On 27 December 2016, the Luxembourg direct tax authorities issued new guidelines by way of Circular LIR n° 56/1 – 56bis/1 (the Circular) regarding the tax treatment applicable to Luxembourg companies carrying out intra-group financing transactions. The Circular details the application of the arm’s length principle to such transactions. It abrogates and replaces the previously applicable circulars of 2011 (LIR n° 164/2 and 164/2bis) as per 1 January 2017.
The arm’s length principle was so far mainly laid down in article 56 of the Luxembourg income tax law (LIR) and, for intra-group financing companies, in the 2011 circulars. With effect as of 1 January 2017, a new article 56bis LIR lays down the basic principles that a transfer pricing analysis must comply with, in line with the OECD Transfer Pricing Guidelines and actions 8-10 of the BEPS Action Plan. The purpose of the Circular is to clarify the Luxembourg tax authorities’ interpretation of articles 56 and 56bis LIR as regards intra-group financing activities. According to the Circular, intra-group financing activities comprise all interest bearing lending to related companies, funded with financial instruments in- or outside the group.
The guiding principles in the Circular are that intra-group financing companies need to have the financial capacity to assume risks and the ability to control and manage such risks. With respect to the financial capacity, the previous circular generally considered a minimum amount of equity at risk equal to the lower of either 1% of the intra-group financing amount or EUR 2 million to be adequate. The Circular, however, states that the appropriate amount of equity at risk should be determined on a case by case basis. Intra-group financing companies that can be compared to regulated financial undertakings will be considered to have sufficient equity if they meet the solvability requirements as set out in EU Regulation 575/2013 on prudential requirements for credit institutions and investment firms. If the functional analysis reveals important differences with a regulated financial undertaking, a different methodology should be used for the computation of the equity at risk. On the control and management of risk, the Circular refers to adequate people functions. The specific substance requirements are broadly similar to those required by the previous circular: key decisions being taken in Luxembourg; having qualified personnel adapted to the needs of the control of the transactions carried out; having a majority of Luxembourg resident board members; holding at least one annual shareholder meeting in Luxembourg; and not being tax resident in another jurisdiction. In addition, the Circular requires that personnel should have the understanding of risk management in relation to the transactions carried out.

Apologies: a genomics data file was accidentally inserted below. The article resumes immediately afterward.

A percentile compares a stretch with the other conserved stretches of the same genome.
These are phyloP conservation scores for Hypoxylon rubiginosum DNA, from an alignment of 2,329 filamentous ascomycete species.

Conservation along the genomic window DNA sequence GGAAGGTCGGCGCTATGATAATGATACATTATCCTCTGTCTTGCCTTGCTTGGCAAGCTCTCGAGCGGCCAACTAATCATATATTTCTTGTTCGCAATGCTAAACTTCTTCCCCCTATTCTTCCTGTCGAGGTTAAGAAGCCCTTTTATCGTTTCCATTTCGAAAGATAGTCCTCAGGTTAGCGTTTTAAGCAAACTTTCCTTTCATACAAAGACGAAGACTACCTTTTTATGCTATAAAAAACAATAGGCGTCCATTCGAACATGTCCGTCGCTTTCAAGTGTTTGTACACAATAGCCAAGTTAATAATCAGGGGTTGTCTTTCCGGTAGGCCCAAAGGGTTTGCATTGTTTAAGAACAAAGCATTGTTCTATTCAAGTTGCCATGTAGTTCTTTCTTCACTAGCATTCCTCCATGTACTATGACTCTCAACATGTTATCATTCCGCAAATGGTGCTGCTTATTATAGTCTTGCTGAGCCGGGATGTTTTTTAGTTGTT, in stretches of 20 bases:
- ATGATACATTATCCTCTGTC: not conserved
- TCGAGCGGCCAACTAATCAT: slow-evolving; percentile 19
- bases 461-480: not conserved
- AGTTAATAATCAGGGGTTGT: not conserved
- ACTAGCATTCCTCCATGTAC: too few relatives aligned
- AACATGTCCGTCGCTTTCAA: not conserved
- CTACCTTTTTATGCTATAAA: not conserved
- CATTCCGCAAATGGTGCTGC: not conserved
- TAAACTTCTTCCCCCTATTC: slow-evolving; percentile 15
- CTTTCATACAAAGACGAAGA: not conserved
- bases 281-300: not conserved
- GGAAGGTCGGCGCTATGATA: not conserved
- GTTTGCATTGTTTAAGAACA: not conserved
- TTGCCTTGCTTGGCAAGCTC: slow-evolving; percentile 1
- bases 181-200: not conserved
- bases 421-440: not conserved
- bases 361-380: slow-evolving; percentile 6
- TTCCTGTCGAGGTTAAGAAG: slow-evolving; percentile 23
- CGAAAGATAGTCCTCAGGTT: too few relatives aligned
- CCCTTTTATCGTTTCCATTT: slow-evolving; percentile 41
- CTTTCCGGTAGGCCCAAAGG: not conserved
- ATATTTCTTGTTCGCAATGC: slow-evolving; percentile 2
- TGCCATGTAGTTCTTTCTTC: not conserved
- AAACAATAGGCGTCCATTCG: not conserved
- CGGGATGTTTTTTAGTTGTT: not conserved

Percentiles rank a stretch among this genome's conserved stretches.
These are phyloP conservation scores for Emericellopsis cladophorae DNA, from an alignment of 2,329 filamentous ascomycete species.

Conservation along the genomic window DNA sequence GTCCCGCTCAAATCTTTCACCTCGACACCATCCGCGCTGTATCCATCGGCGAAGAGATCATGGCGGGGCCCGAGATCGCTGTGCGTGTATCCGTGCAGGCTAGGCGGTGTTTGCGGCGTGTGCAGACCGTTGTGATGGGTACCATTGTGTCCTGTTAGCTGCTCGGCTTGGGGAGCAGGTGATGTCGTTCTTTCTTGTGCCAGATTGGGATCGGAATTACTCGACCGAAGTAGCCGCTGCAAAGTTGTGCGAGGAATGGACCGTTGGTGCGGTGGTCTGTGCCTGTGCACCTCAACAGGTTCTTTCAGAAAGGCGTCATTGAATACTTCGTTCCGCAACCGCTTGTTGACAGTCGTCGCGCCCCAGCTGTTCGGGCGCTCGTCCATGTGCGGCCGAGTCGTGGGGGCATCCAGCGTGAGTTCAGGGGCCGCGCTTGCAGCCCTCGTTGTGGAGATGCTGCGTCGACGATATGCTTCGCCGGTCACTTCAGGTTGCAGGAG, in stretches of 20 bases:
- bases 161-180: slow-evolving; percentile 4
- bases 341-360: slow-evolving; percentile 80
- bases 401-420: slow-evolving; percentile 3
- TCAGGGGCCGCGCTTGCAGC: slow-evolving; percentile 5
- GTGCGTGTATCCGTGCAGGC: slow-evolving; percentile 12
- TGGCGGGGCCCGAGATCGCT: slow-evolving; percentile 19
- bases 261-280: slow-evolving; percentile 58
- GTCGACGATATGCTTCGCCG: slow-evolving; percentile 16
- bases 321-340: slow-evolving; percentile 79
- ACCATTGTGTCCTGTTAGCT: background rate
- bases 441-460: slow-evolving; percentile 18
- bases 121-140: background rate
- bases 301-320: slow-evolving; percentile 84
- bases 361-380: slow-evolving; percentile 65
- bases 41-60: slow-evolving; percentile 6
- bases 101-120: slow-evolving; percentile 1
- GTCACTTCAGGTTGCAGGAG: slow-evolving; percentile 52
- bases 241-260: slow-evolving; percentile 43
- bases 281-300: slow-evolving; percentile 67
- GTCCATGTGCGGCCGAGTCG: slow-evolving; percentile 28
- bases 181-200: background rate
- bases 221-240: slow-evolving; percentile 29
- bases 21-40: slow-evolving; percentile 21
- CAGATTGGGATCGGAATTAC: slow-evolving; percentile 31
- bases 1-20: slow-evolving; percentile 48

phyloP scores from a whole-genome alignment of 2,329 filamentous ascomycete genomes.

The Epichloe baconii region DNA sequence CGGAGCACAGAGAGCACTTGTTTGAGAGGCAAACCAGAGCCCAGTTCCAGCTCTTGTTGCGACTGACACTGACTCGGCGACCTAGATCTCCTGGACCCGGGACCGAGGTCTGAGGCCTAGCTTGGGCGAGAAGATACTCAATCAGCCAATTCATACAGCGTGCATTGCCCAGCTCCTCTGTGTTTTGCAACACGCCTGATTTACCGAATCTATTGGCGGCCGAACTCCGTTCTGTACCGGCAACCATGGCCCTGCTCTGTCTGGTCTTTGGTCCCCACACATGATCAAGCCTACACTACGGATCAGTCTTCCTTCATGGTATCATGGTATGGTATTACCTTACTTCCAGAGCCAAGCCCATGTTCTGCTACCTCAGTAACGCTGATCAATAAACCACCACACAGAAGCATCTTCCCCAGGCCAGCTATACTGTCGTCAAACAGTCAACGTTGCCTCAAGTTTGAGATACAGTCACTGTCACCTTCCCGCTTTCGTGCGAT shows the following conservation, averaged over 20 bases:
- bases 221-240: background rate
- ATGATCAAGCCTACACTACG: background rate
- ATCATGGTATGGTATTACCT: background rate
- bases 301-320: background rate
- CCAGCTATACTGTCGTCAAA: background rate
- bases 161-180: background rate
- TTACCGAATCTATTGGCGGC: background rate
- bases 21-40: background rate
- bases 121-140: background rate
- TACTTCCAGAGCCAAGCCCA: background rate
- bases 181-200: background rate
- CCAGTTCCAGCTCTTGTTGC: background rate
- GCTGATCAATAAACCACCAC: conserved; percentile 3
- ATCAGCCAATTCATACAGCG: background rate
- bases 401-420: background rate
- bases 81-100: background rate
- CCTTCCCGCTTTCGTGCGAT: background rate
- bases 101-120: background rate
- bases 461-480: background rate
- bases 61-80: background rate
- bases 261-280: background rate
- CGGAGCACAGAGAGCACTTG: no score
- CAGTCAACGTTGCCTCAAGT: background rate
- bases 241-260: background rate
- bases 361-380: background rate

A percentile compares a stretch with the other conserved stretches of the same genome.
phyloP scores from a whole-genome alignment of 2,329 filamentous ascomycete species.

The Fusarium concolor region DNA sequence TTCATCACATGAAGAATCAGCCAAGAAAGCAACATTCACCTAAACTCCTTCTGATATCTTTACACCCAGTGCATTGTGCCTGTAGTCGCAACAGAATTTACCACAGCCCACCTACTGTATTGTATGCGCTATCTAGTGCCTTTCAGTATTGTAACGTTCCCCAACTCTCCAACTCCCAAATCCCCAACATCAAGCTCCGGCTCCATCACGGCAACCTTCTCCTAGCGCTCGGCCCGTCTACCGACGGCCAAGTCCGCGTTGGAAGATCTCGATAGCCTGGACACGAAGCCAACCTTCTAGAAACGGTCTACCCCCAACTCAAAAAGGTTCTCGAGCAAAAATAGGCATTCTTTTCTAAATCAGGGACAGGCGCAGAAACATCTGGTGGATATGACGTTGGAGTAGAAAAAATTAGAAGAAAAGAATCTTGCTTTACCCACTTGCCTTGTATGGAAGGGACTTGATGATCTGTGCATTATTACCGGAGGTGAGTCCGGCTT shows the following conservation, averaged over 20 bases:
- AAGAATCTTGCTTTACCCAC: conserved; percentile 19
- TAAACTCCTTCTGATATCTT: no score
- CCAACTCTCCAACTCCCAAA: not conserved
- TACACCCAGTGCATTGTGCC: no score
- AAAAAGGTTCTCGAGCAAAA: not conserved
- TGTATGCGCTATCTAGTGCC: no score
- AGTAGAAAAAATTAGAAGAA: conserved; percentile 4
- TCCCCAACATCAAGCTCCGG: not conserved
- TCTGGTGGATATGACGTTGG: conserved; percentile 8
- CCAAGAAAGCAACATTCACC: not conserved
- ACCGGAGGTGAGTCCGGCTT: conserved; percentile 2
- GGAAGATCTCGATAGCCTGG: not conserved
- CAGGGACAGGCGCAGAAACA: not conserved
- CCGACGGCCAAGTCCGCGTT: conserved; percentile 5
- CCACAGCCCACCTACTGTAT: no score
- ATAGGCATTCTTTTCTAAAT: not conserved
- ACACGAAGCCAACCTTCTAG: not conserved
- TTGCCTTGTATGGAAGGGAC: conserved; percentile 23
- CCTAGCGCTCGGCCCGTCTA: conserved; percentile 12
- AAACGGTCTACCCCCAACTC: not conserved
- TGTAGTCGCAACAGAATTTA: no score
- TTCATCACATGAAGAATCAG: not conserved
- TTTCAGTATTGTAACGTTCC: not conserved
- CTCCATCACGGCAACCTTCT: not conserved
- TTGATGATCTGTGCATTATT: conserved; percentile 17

The Circular also provides for safe harbours in certain circumstances:
- An after-tax return on equity of 10% may reflect an arm's length compensation for financing and treasury functions for companies with a functional profile similar to that of a regulated financial undertaking. This percentage will be regularly reviewed and updated by the Luxembourg direct tax authorities; and
- for intra-group financing companies performing a pure intermediary activity, transactions will be considered to respect the arm's length principle if a minimum after-tax return of 2% on the amount of the financing activity is reported. Intra-group financing companies will have the possibility to deviate from this simplification measure on the basis of a transfer pricing report. The Circular, however, does not define pure intermediary activities.
Finally, the Circular states that all rulings and other individual administrative decisions “in relation to the arm’s length principle” will no longer be binding on the Luxembourg tax authorities as from 1 January 2017 for tax years starting after 2016. Whereas the Circular addresses intra-group financing companies, the above statement is worded without restriction in scope. It is therefore unclear whether this targets more than just transfer pricing rulings obtained by intra-group financing companies.
Going forward, Luxembourg intra-group financing companies must reassess the appropriate amount of equity at risk and verify if the allocation of risks is in line with substance, especially in relation to significant people functions. Taxpayers wishing to have certainty on transfer pricing continue to have the possibility to file an advance pricing agreement request with the Luxembourg direct tax authorities. The Circular lists information that must be included in a request for an advance pricing agreement by an intra-group financing company, which includes the qualification and functions of relevant employees, the countries affected by the financing transactions, information on the parties involved in the controlled transaction and a detailed transfer pricing analysis.
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